The Nuclear Waste Policy Act of 1982 established a timetable and procedure for constructing a permanent, underground repository for high-level radioactive waste by the mid-1990s, and provided for some temporary storage of waste, including spent fuel from 104 civilian nuclear reactors that produce about 19.4% of electricity there.[36] The United States in April 2008 had about 56,000 metric tons of spent fuel and 20,000 canisters of solid defense-related waste, and this is expected to increase to 119,000 metric tons by 2035.[77] The U.S. opted for Yucca Mountain nuclear waste repository, a final repository at Yucca Mountain in Nevada, but this project was widely opposed, with some of the main concerns being long distance transportation of waste from across the United States to this site, the possibility of accidents, and the uncertainty of success in isolating nuclear waste from the human environment in perpetuity. Yucca Mountain, with capacity for 70,000 metric tons of radioactive waste, was expected to open in 2017. However, the Obama Administration rejected use of the site in the 2009 United States Federal Budget proposal, which eliminated all funding except that needed to answer inquiries from the Nuclear Regulatory Commission, "while the Administration devises a new strategy toward nuclear waste disposal."[78] On March 5, 2009, Energy Secretary Steven Chu told a Senate hearing "the Yucca Mountain site no longer was viewed as an option for storing reactor waste."[77][79] The Waste Isolation Pilot Plant in the United States is the world's first underground repository for transuranic waste.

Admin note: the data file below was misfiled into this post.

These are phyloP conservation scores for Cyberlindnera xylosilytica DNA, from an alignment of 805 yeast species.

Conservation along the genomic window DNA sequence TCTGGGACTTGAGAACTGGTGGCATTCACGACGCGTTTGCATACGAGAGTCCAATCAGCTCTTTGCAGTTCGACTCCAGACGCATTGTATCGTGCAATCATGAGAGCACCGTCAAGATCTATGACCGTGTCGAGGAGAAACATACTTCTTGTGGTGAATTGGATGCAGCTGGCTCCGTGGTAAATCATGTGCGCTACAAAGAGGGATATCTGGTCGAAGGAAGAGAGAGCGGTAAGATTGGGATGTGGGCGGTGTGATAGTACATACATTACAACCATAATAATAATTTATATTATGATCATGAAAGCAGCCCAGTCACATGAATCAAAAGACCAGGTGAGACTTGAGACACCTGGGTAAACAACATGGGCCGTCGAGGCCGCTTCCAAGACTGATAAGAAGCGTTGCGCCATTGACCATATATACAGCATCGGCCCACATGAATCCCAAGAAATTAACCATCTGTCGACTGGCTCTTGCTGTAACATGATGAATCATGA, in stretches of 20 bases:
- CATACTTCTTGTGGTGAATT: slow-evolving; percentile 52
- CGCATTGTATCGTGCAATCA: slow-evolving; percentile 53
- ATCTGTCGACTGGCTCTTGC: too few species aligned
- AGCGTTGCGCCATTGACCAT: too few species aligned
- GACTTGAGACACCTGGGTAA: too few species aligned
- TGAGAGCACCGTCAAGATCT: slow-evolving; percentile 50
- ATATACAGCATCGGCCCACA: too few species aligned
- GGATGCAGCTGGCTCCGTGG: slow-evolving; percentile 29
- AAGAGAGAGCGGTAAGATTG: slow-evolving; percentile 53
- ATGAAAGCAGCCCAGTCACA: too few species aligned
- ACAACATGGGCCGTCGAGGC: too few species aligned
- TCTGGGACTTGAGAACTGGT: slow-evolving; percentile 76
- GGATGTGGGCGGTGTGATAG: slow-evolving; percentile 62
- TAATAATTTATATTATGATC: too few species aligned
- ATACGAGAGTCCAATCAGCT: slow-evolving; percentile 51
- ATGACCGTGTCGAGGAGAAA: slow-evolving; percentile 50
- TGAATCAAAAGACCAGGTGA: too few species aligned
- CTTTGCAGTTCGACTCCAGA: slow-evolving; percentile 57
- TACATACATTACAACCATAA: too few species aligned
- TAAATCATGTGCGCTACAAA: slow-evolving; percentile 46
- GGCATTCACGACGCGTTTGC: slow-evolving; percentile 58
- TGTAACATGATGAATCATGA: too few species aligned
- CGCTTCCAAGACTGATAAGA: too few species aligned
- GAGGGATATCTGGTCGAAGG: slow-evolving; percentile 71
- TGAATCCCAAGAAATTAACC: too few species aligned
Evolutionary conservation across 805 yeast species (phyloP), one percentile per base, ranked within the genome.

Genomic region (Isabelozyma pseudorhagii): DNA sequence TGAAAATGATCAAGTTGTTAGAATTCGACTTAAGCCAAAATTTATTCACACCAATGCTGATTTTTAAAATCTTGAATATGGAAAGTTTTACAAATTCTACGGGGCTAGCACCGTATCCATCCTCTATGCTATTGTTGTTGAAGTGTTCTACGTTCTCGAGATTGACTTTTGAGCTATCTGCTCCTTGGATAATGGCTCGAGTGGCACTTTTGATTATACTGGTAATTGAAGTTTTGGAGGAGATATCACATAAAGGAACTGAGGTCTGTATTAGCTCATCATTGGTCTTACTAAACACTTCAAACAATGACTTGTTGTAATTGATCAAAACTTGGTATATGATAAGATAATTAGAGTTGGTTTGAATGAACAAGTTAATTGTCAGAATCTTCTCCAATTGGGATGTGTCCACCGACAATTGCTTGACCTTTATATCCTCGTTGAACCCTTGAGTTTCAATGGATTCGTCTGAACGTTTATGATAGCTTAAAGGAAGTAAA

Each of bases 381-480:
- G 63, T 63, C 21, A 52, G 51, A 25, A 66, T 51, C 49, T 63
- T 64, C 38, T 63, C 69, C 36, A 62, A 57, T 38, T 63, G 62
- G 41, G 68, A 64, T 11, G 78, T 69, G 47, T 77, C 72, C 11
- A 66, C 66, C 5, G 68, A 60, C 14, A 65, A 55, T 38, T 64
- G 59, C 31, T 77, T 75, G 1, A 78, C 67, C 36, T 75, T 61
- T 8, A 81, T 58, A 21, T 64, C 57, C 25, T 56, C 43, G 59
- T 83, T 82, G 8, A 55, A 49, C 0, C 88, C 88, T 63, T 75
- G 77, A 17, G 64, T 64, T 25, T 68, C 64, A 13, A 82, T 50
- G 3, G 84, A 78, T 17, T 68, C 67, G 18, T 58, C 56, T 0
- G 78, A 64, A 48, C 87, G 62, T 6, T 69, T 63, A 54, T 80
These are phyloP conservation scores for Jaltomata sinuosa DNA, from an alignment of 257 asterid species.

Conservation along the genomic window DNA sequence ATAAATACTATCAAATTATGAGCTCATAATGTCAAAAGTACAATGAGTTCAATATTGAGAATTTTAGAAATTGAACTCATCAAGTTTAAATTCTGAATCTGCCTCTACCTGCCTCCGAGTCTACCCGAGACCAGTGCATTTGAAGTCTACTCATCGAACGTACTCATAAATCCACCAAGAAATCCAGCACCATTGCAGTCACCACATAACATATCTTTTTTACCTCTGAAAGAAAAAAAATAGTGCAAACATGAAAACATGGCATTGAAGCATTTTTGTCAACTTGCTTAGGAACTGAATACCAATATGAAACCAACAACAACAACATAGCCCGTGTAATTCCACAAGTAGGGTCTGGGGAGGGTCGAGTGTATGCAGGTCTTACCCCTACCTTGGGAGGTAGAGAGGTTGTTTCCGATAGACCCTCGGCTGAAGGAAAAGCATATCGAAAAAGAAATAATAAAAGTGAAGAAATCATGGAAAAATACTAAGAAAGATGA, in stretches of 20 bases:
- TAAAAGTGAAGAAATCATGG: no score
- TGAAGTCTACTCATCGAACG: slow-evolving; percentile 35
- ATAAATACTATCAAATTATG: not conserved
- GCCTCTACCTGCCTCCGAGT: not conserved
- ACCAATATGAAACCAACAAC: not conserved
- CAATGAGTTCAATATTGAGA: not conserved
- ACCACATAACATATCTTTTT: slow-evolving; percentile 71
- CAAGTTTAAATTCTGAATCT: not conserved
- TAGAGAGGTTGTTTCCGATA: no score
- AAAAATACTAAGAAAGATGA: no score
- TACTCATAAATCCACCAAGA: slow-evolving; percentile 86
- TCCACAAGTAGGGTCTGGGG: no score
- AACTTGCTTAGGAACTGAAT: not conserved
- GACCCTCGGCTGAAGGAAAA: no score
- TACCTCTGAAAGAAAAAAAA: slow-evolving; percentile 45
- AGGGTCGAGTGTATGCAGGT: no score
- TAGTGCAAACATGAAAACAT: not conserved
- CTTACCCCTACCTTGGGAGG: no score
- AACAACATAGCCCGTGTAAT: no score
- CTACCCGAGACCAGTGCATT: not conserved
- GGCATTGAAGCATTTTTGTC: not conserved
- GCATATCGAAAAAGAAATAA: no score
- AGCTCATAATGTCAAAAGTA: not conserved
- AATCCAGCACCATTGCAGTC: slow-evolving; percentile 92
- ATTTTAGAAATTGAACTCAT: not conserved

International repository

Although Australia does not have any nuclear power reactors, Pangea Resources considered siting an international repository in the outback of South Australia or Western Australia in 1998, but this stimulated legislative opposition in both states and the Australian national Senate during the following year.[80] Thereafter, Pangea ceased operations in Australia but reemerged as Pangea International Association, and in 2002 evolved into the Association for Regional and International Underground Storage with support from Belgium, Bulgaria, Hungary, Japan and Switzerland.[81] A general concept for an international repository has been advanced by one of the principals in all three ventures.[82] Russia has expressed interest in serving as a repository for other countries, but does not envision sponsorship or control by an international body or group of other countries. South Africa, Argentina and western China have also been mentioned as possible locations.[21][83]

In the EU, COVRA is negotiating a European-wide waste disposal system with single disposal sites that can be used by several EU-countries. This EU-wide storage possibility is being researched under the SAPIERR-2 program.[84]

Notes

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See also

References

  • Vandenbosch, Robert; Vandenbosch, Susanne E. (2007). Nuclear waste stalemate. Salt Lake City: University of Utah Press. ISBN 0874809037. 

Further reading

  • Shrader-Frechette, Kristin S. Risk analysis and scientific method: Methodological and ethical problems with evaluating societal hazards. Dordrecht: D. Reidel, 1985. ISBN 90-277-1836-9

External links